Choose anti-inflammatory foods to lower heart disease and stroke risk, study says

A variety of food containing large amounts of antioxidants and vitamins -- such as leafy greens, carrots, tomatoes, whole grains, fruits, nuts, fatty fish an...

Posted: Dec 2, 2020 9:53 AM

A variety of food containing large amounts of antioxidants and vitamins -- such as leafy greens, carrots, tomatoes, whole grains, fruits, nuts, fatty fish and olive oil -- can support a healthy inflammatory response and reduce cardiovascular risk.

Eating red meat and highly processed foods, however, contributes to chronic inflammation in the body, increasing the risk of heart disease and stroke, according to a study recently published in the Journal of the American College of Cardiology.

The study, which followed nearly 166,000 women and 44,000 men for 24 to 30 years, found those who ate higher levels of red and processed meats like bacon and sausage and sugary, processed foods had a 28% higher risk of stroke and a 46% higher risk of heart disease.

The study was unique, said lead author Dr. Jun Li, because it did not examine the impact of specific food groups, but instead focused on the impact of a combination of 18 food groups "that have been shown to best predict inflammation levels associated with diets."

"Foods that are associated with higher inflammation include red meat, organ meat, processed meat, refined grains, sugary beverages and low-energy (diet) carbonated beverages," said Li, a research scientist in the departments of nutrition and epidemiology at the Harvard T.H. Chan School of Public Health.

"Foods that are associated with lower inflammation include leafy green vegetables, dark yellow vegetables, fruit, whole grain, tea, coffee and wine," Li added.

The study results remained "robust," Li said, even after controlling for such confounding factors as hypertension, obesity, diabetes and other chronic health conditions, multivitamin use and various medications, aspirin and other anti-inflammatory drugs, along with antihypertensive and lipid lowering medications.

"These protective effects could also be used for other highly prevalent chronic diseases in which chronic inflammation plays a relevant role, such as diabetes, cancer, depression, cognitive decline, and Alzheimer's disease," wrote Dr. Ramon Estruch, an associate professor at Barcelona University's department of medicine, in an accompanying editorial.

"When choosing the foods in our diet, we should beware of their pro- and anti-inflammatory potential," Estruch added.

No cause and effect

The study cannot establish cause and effect, said Megan Meyer, director of science communications at the International Food Information Council, who was not involved in the study.

"Diet was evaluated by food frequency questionnaires, or FFQs," Meyer said. "One of the limitations to FFQs is that they are associated with a great deal of recall bias, which is a fancy way of saying that people have trouble remembering what they ate and/or are prone to underreport 'bad' foods and over-report 'good' foods."

And while the study was unique in linking food frequency questionnaires with markers of inflammation, the foods recommended by the study are not vastly different from those found in the US Dietary Guidelines, said registered dietitian Kris Sollid, senior director for nutrition communications at IFIC, who was also not involved in the study.

The US guidelines, Sollid said, encourage "limits to the amount of added sugar, saturated fat and sodium we consume" and suggest healthy alternatives.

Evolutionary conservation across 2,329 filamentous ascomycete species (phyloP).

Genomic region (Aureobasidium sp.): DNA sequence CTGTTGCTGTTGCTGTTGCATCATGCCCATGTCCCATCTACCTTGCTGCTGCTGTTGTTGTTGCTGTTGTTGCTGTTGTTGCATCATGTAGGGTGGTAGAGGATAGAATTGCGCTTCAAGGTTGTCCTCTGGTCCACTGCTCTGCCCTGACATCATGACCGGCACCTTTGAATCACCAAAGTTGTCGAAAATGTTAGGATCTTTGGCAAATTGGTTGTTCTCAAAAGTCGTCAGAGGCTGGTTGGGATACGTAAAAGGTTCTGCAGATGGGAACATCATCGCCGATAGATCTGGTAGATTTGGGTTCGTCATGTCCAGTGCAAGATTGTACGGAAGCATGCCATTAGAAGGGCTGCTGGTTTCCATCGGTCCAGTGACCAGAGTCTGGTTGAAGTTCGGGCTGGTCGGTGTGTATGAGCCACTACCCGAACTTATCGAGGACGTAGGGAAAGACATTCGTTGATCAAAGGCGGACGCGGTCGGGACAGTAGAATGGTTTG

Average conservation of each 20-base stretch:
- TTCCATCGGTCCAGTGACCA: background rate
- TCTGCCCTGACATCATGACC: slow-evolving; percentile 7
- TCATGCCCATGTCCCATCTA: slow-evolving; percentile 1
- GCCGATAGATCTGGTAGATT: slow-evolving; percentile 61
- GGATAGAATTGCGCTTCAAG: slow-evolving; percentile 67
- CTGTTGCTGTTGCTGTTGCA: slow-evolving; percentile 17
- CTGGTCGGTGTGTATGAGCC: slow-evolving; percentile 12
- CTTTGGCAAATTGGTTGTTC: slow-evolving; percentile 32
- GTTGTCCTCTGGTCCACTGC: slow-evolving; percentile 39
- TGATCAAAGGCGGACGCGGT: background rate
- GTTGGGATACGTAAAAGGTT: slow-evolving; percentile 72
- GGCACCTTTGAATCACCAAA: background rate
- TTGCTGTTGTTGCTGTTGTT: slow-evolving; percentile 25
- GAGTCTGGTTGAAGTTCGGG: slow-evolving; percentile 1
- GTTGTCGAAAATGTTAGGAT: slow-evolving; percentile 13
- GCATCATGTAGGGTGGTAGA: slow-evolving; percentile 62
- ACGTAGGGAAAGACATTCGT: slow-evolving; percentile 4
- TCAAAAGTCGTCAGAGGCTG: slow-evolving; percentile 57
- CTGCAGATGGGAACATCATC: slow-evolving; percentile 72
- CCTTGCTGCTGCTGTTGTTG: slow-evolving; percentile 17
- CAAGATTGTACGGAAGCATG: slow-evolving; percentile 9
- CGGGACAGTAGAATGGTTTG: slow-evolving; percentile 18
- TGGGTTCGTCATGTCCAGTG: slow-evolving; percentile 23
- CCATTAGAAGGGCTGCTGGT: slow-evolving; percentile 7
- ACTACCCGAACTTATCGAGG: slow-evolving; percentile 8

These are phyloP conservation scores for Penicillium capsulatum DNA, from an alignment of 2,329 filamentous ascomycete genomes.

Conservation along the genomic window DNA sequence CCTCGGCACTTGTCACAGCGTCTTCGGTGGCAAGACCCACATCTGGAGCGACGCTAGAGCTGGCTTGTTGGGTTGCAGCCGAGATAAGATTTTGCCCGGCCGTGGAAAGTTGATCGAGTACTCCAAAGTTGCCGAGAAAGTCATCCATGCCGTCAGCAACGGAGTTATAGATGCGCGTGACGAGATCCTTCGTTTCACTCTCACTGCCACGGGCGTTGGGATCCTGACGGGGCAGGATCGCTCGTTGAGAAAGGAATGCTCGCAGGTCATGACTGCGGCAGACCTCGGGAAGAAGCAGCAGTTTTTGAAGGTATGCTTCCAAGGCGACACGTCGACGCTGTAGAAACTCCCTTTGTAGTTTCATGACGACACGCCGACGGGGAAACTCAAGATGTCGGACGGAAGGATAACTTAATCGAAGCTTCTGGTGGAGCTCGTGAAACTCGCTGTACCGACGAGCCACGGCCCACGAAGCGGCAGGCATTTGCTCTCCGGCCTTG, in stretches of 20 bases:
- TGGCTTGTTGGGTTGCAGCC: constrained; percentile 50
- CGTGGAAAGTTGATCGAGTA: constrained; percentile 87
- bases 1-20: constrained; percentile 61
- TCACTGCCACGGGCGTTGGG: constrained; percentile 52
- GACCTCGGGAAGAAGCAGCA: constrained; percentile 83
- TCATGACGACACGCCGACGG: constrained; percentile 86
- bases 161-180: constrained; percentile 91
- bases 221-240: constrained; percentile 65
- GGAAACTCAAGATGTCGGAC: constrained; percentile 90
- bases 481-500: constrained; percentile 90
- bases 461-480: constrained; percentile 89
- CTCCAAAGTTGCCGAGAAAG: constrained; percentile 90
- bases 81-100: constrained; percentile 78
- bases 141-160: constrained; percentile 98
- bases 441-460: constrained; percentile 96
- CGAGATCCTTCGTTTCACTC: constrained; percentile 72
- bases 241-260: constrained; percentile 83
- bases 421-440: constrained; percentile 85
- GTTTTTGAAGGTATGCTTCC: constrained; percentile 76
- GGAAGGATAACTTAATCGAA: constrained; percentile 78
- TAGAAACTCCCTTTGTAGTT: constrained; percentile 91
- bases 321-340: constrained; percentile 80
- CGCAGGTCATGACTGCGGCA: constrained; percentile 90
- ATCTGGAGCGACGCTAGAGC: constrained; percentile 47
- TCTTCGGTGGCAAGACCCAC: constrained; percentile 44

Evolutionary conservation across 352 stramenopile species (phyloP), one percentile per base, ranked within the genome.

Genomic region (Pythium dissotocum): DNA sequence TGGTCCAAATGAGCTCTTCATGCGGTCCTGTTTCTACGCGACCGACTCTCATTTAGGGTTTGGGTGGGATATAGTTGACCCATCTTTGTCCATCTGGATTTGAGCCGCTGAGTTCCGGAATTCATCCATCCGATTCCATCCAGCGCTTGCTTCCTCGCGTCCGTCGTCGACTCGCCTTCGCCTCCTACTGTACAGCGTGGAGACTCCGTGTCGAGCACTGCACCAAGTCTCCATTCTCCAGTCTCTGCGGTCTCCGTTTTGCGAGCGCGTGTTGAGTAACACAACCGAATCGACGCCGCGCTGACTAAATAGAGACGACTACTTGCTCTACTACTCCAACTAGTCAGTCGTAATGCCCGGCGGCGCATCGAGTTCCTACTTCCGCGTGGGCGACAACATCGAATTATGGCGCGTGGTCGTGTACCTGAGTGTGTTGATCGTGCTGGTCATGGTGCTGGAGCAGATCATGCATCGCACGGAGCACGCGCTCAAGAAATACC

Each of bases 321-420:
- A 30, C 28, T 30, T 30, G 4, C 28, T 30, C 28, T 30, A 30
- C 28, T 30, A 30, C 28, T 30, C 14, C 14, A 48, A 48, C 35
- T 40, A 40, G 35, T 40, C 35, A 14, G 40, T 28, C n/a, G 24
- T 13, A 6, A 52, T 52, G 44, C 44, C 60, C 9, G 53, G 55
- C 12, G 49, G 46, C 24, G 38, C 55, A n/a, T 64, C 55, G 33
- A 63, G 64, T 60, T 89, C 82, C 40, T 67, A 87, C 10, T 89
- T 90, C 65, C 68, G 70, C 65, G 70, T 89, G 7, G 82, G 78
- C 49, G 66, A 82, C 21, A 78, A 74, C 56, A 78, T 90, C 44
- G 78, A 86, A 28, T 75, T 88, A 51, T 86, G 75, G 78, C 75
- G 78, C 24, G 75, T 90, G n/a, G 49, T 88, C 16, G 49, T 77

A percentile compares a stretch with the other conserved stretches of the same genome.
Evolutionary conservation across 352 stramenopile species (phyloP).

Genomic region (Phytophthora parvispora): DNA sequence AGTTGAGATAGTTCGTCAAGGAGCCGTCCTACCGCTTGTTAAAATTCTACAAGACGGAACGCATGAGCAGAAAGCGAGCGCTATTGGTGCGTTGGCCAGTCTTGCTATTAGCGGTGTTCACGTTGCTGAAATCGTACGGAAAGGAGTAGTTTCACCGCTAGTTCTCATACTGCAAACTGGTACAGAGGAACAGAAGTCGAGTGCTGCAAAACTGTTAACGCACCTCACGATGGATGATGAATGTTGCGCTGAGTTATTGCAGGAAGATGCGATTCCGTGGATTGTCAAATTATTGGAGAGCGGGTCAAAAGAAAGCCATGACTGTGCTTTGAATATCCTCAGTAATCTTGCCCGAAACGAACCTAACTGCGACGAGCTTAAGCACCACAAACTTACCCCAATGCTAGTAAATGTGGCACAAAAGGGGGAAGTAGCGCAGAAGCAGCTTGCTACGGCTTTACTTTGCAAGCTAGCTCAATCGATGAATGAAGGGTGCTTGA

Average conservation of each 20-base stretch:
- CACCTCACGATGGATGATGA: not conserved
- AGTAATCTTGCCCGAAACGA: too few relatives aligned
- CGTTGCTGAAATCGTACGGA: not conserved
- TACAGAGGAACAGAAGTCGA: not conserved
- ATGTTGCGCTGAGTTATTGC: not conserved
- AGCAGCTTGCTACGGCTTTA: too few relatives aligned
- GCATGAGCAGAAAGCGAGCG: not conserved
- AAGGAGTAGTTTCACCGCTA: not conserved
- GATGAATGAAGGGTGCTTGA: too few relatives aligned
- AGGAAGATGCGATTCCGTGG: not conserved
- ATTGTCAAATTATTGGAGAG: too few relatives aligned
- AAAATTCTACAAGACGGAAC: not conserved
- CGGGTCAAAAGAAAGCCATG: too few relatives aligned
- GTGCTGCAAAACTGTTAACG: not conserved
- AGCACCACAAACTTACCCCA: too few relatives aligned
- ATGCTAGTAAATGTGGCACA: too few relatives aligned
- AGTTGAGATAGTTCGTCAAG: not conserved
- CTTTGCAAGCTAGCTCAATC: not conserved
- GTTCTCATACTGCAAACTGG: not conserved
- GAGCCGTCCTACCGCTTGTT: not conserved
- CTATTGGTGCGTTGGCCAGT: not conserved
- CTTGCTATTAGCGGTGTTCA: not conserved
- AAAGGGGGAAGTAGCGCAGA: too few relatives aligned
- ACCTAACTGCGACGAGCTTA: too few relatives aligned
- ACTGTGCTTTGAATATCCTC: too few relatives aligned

"Unfortunately, 90% of Americans don't eat the recommended amount of fruits and vegetables," Sollid said. "In addition, Americans only eat half of the recommended daily amount of fiber -- a nutrient that has been linked with a host of potential health benefits."

How does food cause inflammation?

While the exact biological ways foods impact inflammatory pathways is not yet fully understood, researchers believe sugary, processed foods in the Western diet, along with pollution, cigarette smoke, radiation and medications, may lead to the increased activation of free radicals in the body.

Free radicals are molecules with unpaired electrons -- driven to search for a match, they rob other cells of their electrons, causing cellular damage which can contribute to disease.

Unfortunately, today's Western diet is full of overly processed, fat-laden foods, sugary drinks and red and processed meats that can cause persistently high levels inflammation in the body.

In fact, research has linked chronic inflammation to cancer, heart disease, diabetes, arthritis, depression, Alzheimer's and many other diseases.

Eating a lot of unhealthy, "ultraprocessed" foods may even shorten your life -- just a 10% increase in such foods was significantly associated with a 14% higher risk of death from all causes, studies have shown.

The good news is that research has suggested that anti-inflammatory elements such as vitamins, carotenoids and flavonoids in foods like fruits and vegetables may neutralize free radicals and reduce the stress on the body.

So focus on leafy greens, tomatoes, fruits, nuts, fatty fish and olive oil -- foods that can support a healthy inflammatory response -- and fight back by limiting inflammatory foods such as:

  • Ice cream, cookies, pastries, cereal bars and cakes
  • Premade pies, pasta and pizza dishes
  • Poultry and fish nuggets and sticks
  • Red and processed meats such as bacon, sausages and hot dogs
  • Sugary sodas and fruit-flavored drinks
  • "Health" and "slimming" products such as powdered or "fortified" meal and dish substitutes, powdered and packaged instant soups, noodles and desserts

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